Fab Five for Idioms
I’ve posted a new video on YouTube, and my focus is on three idioms related to teeth. I’ve been questioned why I choose to present only three expressions at a time. Part of the answer is the time limit. Within 10 minutes, is it really productive to cram in 10 idioms? Even a half dozen seems a bit much. Idioms aren’t single words but phrases, so more than three becomes quite a lot to remember. Idioms also require a lot of context for students to grasp not only the meaning but their appropriacy in different situations and relationships. When teaching idioms, consider a combination of the following five activities.
1. Word Scramble Race (for word order). Take 3-5 idioms and write them out on slips of paper. Make sets for small groups. Cut out each individual word, keeping sets together. (Tip: Place the sets in small plastic sandwich bags.) Give the sets of papers to pairs or small groups of students. Challenge them to put the words back in order. The first group to reassemble the three idioms correctly wins. See handout for have a sweet tooth, bite off more than you can chew, like pulling teeth. Idiom Activities_handout for Word Scramble Race
2. One-Word Association (for meaning). See if students can guess which idiom you are thinking of by listing single words. This activity can be done as a review of several idioms, from as few as three and as many as ten. If you use this for as many as ten idioms, be sure to write the idioms on the board to help students recall them. Models: have a sweet tooth = candy, sugar, desserts, chocolate; bite off more than you can chew = stress, challenge, workload, burden, deadlines; like pulling teeth = silence, secrets, questions, brief, not talkative.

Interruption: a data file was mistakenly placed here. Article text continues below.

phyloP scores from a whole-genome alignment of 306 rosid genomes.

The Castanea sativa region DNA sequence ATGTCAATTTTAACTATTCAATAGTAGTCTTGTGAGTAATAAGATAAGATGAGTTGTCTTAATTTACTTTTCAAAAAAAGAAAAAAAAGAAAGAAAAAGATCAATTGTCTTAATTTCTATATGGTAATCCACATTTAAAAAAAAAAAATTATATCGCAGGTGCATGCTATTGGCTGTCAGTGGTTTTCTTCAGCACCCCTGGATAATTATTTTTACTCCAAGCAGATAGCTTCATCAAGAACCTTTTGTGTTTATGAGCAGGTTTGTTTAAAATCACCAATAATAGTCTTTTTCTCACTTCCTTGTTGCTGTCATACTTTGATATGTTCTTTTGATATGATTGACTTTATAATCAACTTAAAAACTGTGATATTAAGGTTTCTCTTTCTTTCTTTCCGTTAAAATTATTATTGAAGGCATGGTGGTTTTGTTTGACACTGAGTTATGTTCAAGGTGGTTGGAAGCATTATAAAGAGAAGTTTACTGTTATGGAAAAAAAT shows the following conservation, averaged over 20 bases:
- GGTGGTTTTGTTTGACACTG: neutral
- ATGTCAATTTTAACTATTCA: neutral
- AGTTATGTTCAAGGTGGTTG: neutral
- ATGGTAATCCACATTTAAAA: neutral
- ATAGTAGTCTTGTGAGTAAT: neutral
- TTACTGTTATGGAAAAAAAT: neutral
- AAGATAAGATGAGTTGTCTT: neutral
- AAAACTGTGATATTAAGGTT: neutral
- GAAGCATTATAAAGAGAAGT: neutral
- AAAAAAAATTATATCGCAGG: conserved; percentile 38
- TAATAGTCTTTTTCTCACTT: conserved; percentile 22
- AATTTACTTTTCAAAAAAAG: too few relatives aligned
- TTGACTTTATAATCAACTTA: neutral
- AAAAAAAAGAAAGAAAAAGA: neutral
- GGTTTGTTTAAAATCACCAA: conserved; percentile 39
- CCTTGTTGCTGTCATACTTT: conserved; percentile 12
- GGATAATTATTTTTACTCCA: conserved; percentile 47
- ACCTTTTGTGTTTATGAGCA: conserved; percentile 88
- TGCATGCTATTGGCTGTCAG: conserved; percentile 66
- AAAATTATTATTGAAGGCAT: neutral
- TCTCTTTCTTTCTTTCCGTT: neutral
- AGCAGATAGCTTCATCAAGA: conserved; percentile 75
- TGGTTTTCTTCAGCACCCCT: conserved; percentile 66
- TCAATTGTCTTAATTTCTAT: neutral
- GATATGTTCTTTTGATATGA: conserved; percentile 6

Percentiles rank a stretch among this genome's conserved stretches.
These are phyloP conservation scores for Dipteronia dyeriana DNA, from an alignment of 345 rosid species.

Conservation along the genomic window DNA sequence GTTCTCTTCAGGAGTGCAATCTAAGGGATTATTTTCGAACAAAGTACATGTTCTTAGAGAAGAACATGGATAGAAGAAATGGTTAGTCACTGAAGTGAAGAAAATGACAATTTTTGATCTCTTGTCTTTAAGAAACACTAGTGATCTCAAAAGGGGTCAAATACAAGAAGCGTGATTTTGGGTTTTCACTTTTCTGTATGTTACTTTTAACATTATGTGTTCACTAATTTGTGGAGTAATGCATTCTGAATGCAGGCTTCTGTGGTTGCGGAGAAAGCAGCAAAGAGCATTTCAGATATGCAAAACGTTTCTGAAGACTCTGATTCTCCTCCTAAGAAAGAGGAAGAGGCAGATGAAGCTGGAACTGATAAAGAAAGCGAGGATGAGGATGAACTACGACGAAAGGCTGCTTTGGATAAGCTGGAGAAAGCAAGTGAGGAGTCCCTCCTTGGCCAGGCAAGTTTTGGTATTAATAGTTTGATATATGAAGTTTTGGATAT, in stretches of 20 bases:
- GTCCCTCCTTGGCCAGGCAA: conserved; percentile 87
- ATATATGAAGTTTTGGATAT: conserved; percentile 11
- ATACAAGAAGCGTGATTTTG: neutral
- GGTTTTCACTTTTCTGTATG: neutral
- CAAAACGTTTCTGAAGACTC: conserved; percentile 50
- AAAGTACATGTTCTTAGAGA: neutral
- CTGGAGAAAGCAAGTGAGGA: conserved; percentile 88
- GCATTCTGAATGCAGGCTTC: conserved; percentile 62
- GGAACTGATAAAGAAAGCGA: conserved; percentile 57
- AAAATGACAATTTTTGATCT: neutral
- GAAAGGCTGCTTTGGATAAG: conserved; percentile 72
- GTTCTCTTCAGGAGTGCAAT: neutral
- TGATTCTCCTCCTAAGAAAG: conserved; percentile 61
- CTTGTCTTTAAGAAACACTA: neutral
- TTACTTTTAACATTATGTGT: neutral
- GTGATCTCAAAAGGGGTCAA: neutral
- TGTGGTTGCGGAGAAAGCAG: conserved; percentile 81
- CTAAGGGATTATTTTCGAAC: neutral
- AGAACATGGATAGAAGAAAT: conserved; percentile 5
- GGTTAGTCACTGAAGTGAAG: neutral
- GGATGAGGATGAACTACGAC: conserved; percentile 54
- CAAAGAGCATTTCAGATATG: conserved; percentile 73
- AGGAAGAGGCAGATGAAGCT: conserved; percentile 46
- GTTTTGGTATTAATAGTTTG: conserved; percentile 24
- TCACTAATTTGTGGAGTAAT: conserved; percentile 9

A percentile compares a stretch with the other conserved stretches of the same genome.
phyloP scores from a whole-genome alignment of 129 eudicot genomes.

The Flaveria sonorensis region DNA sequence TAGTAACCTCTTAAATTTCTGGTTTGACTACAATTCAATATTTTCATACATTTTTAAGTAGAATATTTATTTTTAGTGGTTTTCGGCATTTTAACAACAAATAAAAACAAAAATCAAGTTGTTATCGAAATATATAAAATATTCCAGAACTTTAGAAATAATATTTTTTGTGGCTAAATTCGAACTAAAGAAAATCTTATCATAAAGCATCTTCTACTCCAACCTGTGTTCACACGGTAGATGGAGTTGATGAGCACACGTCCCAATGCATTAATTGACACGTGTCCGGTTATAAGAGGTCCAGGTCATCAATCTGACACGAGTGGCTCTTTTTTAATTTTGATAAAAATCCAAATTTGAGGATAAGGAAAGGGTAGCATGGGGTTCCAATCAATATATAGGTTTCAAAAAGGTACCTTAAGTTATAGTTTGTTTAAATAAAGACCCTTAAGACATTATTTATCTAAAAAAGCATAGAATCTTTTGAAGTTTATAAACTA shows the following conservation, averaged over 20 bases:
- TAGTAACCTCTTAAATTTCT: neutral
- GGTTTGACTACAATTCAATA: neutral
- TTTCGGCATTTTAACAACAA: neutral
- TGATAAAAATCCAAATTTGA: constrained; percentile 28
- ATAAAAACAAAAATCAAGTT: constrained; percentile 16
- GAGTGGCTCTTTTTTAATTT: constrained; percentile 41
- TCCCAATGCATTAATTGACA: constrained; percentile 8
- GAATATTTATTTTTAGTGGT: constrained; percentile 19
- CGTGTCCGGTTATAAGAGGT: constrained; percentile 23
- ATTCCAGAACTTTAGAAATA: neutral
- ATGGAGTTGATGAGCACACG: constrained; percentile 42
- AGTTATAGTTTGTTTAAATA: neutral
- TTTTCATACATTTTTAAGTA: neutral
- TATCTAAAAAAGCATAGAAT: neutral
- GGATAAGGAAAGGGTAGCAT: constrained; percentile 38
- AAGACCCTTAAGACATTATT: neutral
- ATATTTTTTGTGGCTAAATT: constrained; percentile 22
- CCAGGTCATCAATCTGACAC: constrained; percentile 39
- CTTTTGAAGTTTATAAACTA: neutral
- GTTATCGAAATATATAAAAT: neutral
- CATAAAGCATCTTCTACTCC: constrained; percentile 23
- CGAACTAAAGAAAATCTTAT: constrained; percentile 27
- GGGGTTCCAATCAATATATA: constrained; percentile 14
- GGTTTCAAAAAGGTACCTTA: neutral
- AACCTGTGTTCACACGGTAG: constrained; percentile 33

3. Partner Fill-in-the-blank (for usage). I believe I’ve suggested this exercise before. It can easily be used for either idioms or general vocbulary. Write the target expressions on slips of paper. Give each student a slip. They must each write a fill-in-the-blank statement for their assigned idiom. Example: I love candy. I guess you could say I _________. (Answer: have a sweet tooth) Have them switch with another student. Once completed, the paper should be handed back to the author of the exercise for correction. Read statements aloud and make any necessary corrections as a class.
4. Group Improv (for usage). Again, write idioms on slips of paper. Repeats are possible and usually necessary. Give one slip to a pair of students. Ask pairs to generate a situation that illustrates the meaning of their assigned idiom. When they read the description of that situation aloud, the class must comment on the situations by using the appropriate idiom. Example: PAIR –“We don’t know what to do. We have three tests to study for, an essay to write, and a party to plan. We planned the party before we knew how much work there would be this week. We already invited people, so we can’t cancel the party. There’s so much to do!” VOLUNTEER FROM CLASS – “I think you bit off more than you can chew.
5. Whose Line Is It? (for appropriacy) Write a list of realtionships on the board. Suggestions: parent to child, child to parent, co-worker to co-worker, worker to boss, boss to worker, student to student, teacher to student, friend to friend. Prepare model uses of each idiom. The goal is to vary the usage to demonstrate its potential and its limitations in personal interaction with others. Suggestions:
- You truly have a sweet tooth, don’t you? / Sure looks like someone’s got a sweet tooth! / Do you have a sweet tooth?
- Don’t bite off more than you can chew. / We all tend to bite off more than we can chew at times.
- Talking to you is like pulling teeth! / Getting him to do anything helpful is like pulling teeth.
Read out one line at a time and ask students to identify for which relationship it would be appropriate.Explore posts in the same categories: Vocabulary comment below, or link to this permanent URL from your own site.